Juan Pablo Montoya will be a fine Nextel Cup driver someday, and he very well could be terrific as early as next year. But how will we know? One thing that’s been lost in the hoopla over a current Formula One driver moving to NASCAR is the lack of performance by the Chip Ganassi Racing team over the last couple of years.
A Ganassi-owned car hasn’t won since 2002, when Jamie McMurray pulled off a stunner at Charlotte. In 2003, Ganassi’s drivers were 13th, 18th and 35th in the point standings, and in 2004 they were 11th, 21st and 22nd. Last year, McMurray was 12th and then he bolted for Roush Racing, Casey Mears was 22nd and Sterling Marlin 30th in his final year before leaving for MB2 Motorsports. This season, team leader Mears is 15th, while rookies Reed Sorenson and David Stremme are 22nd and 35th, respectively, though Stremme didn’t run the road course at Sonoma.
The point of all those mediocre numbers? Montoya isn’t stepping into a Hendrick or Roush car, so even if he drives his butt off – and I have no doubt he will – it will be difficult to gauge his performance. Say Montoya goes to Bristol and finishes 15th, one lap down. Disappointing? Maybe not. Anyone who expects Montoya to come in and win races is kidding themselves. Maybe when and if Ganassi gets its program running well, Montoya can be fairly judged.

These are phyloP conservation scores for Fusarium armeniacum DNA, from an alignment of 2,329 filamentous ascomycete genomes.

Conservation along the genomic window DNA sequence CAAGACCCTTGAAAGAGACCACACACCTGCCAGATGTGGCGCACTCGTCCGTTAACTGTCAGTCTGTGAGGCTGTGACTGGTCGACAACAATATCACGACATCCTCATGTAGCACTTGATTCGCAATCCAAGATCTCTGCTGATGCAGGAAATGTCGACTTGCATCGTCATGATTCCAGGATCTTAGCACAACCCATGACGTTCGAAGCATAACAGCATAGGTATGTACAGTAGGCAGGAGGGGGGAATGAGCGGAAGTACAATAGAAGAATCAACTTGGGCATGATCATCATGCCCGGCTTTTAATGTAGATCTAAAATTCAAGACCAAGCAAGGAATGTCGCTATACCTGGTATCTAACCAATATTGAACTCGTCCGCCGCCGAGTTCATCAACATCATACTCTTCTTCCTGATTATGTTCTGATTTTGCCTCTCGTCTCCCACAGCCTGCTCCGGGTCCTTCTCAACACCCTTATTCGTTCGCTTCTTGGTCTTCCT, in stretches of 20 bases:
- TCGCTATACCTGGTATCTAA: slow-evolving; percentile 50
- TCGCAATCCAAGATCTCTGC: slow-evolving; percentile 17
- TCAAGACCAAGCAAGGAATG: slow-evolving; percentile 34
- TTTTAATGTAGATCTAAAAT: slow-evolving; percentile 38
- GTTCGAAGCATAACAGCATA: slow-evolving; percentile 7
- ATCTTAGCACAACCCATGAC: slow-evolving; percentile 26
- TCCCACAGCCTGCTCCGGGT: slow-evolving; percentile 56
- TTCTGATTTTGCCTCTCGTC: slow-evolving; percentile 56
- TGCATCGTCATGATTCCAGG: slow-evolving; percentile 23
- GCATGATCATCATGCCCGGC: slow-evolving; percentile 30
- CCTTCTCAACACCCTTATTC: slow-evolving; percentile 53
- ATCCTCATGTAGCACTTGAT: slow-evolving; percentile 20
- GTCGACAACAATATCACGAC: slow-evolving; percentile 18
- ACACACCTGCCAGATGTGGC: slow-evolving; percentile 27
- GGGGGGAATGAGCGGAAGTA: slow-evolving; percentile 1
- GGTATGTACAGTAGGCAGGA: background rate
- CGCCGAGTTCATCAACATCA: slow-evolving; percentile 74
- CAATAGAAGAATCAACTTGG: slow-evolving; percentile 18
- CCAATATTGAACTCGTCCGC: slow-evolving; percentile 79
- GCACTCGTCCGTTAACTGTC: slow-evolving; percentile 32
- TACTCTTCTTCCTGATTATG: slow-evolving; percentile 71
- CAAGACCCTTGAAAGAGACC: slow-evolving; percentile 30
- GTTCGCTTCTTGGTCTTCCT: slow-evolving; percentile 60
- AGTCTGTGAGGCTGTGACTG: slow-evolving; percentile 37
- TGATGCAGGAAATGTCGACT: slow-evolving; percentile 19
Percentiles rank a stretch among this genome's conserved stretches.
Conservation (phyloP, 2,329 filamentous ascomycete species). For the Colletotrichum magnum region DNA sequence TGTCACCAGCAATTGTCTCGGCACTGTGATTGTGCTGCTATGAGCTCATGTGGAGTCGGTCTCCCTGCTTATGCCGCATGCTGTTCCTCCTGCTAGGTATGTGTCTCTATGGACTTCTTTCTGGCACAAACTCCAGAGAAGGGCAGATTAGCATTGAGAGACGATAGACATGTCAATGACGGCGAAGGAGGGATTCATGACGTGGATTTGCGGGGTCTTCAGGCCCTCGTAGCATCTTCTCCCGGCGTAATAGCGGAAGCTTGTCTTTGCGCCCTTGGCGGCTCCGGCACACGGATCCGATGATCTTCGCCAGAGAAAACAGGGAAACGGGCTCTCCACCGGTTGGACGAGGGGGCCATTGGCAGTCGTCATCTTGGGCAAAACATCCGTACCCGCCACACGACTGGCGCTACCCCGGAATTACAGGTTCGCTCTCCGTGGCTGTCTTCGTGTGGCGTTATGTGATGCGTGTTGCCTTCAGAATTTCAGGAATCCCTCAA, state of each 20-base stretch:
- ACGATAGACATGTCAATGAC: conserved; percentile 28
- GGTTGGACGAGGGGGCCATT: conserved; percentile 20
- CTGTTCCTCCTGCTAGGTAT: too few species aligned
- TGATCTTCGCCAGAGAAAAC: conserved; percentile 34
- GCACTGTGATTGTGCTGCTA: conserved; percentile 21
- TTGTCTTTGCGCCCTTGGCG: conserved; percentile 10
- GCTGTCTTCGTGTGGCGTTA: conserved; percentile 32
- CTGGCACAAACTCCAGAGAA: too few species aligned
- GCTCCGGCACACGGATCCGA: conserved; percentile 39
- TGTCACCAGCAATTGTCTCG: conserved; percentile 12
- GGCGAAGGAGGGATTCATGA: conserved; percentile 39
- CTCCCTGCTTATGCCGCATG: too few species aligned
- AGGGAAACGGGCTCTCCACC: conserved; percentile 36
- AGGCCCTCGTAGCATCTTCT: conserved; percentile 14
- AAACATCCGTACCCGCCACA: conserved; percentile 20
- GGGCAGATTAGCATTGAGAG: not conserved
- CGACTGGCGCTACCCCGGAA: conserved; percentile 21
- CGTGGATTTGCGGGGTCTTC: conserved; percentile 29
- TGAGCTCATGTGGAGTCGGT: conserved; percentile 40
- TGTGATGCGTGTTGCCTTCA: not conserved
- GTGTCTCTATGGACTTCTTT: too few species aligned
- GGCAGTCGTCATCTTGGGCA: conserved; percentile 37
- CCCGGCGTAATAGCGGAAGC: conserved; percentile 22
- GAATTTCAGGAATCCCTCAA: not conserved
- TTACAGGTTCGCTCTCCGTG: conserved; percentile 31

Until then, he’ll be a middle-of-the-pack driver because Ganassi is a middle-of-the-pack team.
And after watching all three of the Ganassi/Sabates cars perform on Sunday, I'm convinced the only thing that will keep Juan Pablo Montoya out of victory lane next year will be the Ganassi/Sabates cars.
I was not happy with Casey's decision to move to HMS when it first happened. I am a Dodge girl that grew up a Rusty fan, and Rusty fans are NOT Jeff Gordon & Co fans. But I'm excited that Casey will finally be on a team that is up to today's standards in racing. And I've fully accepted and embraced his future at HMS, even if it's in the (supposed) cursed 25 car.